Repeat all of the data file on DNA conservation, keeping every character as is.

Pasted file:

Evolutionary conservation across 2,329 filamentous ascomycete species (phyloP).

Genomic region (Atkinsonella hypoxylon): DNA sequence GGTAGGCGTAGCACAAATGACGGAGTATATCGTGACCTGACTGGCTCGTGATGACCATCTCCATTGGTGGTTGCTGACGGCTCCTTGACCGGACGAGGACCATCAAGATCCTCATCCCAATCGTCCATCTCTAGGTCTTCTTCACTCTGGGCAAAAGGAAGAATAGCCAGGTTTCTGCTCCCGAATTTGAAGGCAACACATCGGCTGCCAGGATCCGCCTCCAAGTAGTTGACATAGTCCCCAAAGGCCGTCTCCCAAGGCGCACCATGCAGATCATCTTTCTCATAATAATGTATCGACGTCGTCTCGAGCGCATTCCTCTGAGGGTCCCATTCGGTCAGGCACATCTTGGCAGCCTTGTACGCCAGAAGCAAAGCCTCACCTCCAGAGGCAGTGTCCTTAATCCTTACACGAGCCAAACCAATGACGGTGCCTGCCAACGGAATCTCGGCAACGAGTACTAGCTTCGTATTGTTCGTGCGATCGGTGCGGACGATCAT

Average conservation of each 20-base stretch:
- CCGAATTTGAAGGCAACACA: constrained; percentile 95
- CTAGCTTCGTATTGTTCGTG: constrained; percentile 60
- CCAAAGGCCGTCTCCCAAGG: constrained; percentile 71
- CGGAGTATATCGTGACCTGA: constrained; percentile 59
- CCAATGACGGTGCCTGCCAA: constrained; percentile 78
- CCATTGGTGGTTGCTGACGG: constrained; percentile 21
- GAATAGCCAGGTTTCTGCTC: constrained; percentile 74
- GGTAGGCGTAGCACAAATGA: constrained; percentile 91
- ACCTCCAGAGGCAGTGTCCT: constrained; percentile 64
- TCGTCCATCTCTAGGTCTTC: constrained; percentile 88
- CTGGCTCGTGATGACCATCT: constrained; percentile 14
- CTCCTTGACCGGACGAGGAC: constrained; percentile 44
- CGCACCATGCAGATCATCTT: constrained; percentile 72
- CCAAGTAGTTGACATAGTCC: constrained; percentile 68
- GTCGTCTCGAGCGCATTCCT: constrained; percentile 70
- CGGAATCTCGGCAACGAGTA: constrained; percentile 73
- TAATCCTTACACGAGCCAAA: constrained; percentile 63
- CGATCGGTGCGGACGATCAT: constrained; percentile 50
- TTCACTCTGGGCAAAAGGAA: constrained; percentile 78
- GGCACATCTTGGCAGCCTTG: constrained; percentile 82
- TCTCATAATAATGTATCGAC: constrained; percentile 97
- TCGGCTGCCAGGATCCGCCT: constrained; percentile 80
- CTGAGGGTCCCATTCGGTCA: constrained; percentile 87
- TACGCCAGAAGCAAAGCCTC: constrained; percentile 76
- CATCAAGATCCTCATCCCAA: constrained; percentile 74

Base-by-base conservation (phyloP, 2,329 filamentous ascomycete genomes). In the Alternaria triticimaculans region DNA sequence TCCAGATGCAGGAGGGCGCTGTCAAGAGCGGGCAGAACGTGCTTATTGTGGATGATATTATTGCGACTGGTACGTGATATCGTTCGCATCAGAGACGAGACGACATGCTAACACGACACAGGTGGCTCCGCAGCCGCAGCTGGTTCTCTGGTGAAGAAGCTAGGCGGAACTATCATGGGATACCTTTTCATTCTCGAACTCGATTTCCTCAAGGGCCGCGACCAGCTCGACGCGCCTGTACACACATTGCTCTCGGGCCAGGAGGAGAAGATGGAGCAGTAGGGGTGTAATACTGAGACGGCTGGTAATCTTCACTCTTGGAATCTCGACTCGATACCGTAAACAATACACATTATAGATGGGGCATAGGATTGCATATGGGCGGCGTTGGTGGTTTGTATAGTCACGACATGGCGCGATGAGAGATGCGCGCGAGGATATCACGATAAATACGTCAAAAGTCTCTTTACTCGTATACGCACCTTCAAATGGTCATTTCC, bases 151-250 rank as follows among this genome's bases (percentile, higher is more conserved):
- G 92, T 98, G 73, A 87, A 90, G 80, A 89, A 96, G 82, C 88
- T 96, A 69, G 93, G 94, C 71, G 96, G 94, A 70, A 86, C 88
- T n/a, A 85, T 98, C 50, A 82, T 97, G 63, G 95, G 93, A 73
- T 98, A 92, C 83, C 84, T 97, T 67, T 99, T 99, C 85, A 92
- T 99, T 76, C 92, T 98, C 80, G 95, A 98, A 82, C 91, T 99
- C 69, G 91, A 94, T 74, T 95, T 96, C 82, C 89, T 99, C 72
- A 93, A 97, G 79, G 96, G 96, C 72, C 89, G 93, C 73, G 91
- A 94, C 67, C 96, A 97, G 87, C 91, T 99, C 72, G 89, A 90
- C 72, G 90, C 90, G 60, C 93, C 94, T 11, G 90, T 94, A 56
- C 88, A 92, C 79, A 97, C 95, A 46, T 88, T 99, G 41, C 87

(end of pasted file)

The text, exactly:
Evolutionary conservation across 2,329 filamentous ascomycete species (phyloP).

Genomic region (Atkinsonella hypoxylon): DNA sequence GGTAGGCGTAGCACAAATGACGGAGTATATCGTGACCTGACTGGCTCGTGATGACCATCTCCATTGGTGGTTGCTGACGGCTCCTTGACCGGACGAGGACCATCAAGATCCTCATCCCAATCGTCCATCTCTAGGTCTTCTTCACTCTGGGCAAAAGGAAGAATAGCCAGGTTTCTGCTCCCGAATTTGAAGGCAACACATCGGCTGCCAGGATCCGCCTCCAAGTAGTTGACATAGTCCCCAAAGGCCGTCTCCCAAGGCGCACCATGCAGATCATCTTTCTCATAATAATGTATCGACGTCGTCTCGAGCGCATTCCTCTGAGGGTCCCATTCGGTCAGGCACATCTTGGCAGCCTTGTACGCCAGAAGCAAAGCCTCACCTCCAGAGGCAGTGTCCTTAATCCTTACACGAGCCAAACCAATGACGGTGCCTGCCAACGGAATCTCGGCAACGAGTACTAGCTTCGTATTGTTCGTGCGATCGGTGCGGACGATCAT

Average conservation of each 20-base stretch:
- CCGAATTTGAAGGCAACACA: constrained; percentile 95
- CTAGCTTCGTATTGTTCGTG: constrained; percentile 60
- CCAAAGGCCGTCTCCCAAGG: constrained; percentile 71
- CGGAGTATATCGTGACCTGA: constrained; percentile 59
- CCAATGACGGTGCCTGCCAA: constrained; percentile 78
- CCATTGGTGGTTGCTGACGG: constrained; percentile 21
- GAATAGCCAGGTTTCTGCTC: constrained; percentile 74
- GGTAGGCGTAGCACAAATGA: constrained; percentile 91
- ACCTCCAGAGGCAGTGTCCT: constrained; percentile 64
- TCGTCCATCTCTAGGTCTTC: constrained; percentile 88
- CTGGCTCGTGATGACCATCT: constrained; percentile 14
- CTCCTTGACCGGACGAGGAC: constrained; percentile 44
- CGCACCATGCAGATCATCTT: constrained; percentile 72
- CCAAGTAGTTGACATAGTCC: constrained; percentile 68
- GTCGTCTCGAGCGCATTCCT: constrained; percentile 70
- CGGAATCTCGGCAACGAGTA: constrained; percentile 73
- TAATCCTTACACGAGCCAAA: constrained; percentile 63
- CGATCGGTGCGGACGATCAT: constrained; percentile 50
- TTCACTCTGGGCAAAAGGAA: constrained; percentile 78
- GGCACATCTTGGCAGCCTTG: constrained; percentile 82
- TCTCATAATAATGTATCGAC: constrained; percentile 97
- TCGGCTGCCAGGATCCGCCT: constrained; percentile 80
- CTGAGGGTCCCATTCGGTCA: constrained; percentile 87
- TACGCCAGAAGCAAAGCCTC: constrained; percentile 76
- CATCAAGATCCTCATCCCAA: constrained; percentile 74

Base-by-base conservation (phyloP, 2,329 filamentous ascomycete genomes). In the Alternaria triticimaculans region DNA sequence TCCAGATGCAGGAGGGCGCTGTCAAGAGCGGGCAGAACGTGCTTATTGTGGATGATATTATTGCGACTGGTACGTGATATCGTTCGCATCAGAGACGAGACGACATGCTAACACGACACAGGTGGCTCCGCAGCCGCAGCTGGTTCTCTGGTGAAGAAGCTAGGCGGAACTATCATGGGATACCTTTTCATTCTCGAACTCGATTTCCTCAAGGGCCGCGACCAGCTCGACGCGCCTGTACACACATTGCTCTCGGGCCAGGAGGAGAAGATGGAGCAGTAGGGGTGTAATACTGAGACGGCTGGTAATCTTCACTCTTGGAATCTCGACTCGATACCGTAAACAATACACATTATAGATGGGGCATAGGATTGCATATGGGCGGCGTTGGTGGTTTGTATAGTCACGACATGGCGCGATGAGAGATGCGCGCGAGGATATCACGATAAATACGTCAAAAGTCTCTTTACTCGTATACGCACCTTCAAATGGTCATTTCC, bases 151-250 rank as follows among this genome's bases (percentile, higher is more conserved):
- G 92, T 98, G 73, A 87, A 90, G 80, A 89, A 96, G 82, C 88
- T 96, A 69, G 93, G 94, C 71, G 96, G 94, A 70, A 86, C 88
- T n/a, A 85, T 98, C 50, A 82, T 97, G 63, G 95, G 93, A 73
- T 98, A 92, C 83, C 84, T 97, T 67, T 99, T 99, C 85, A 92
- T 99, T 76, C 92, T 98, C 80, G 95, A 98, A 82, C 91, T 99
- C 69, G 91, A 94, T 74, T 95, T 96, C 82, C 89, T 99, C 72
- A 93, A 97, G 79, G 96, G 96, C 72, C 89, G 93, C 73, G 91
- A 94, C 67, C 96, A 97, G 87, C 91, T 99, C 72, G 89, A 90
- C 72, G 90, C 90, G 60, C 93, C 94, T 11, G 90, T 94, A 56
- C 88, A 92, C 79, A 97, C 95, A 46, T 88, T 99, G 41, C 87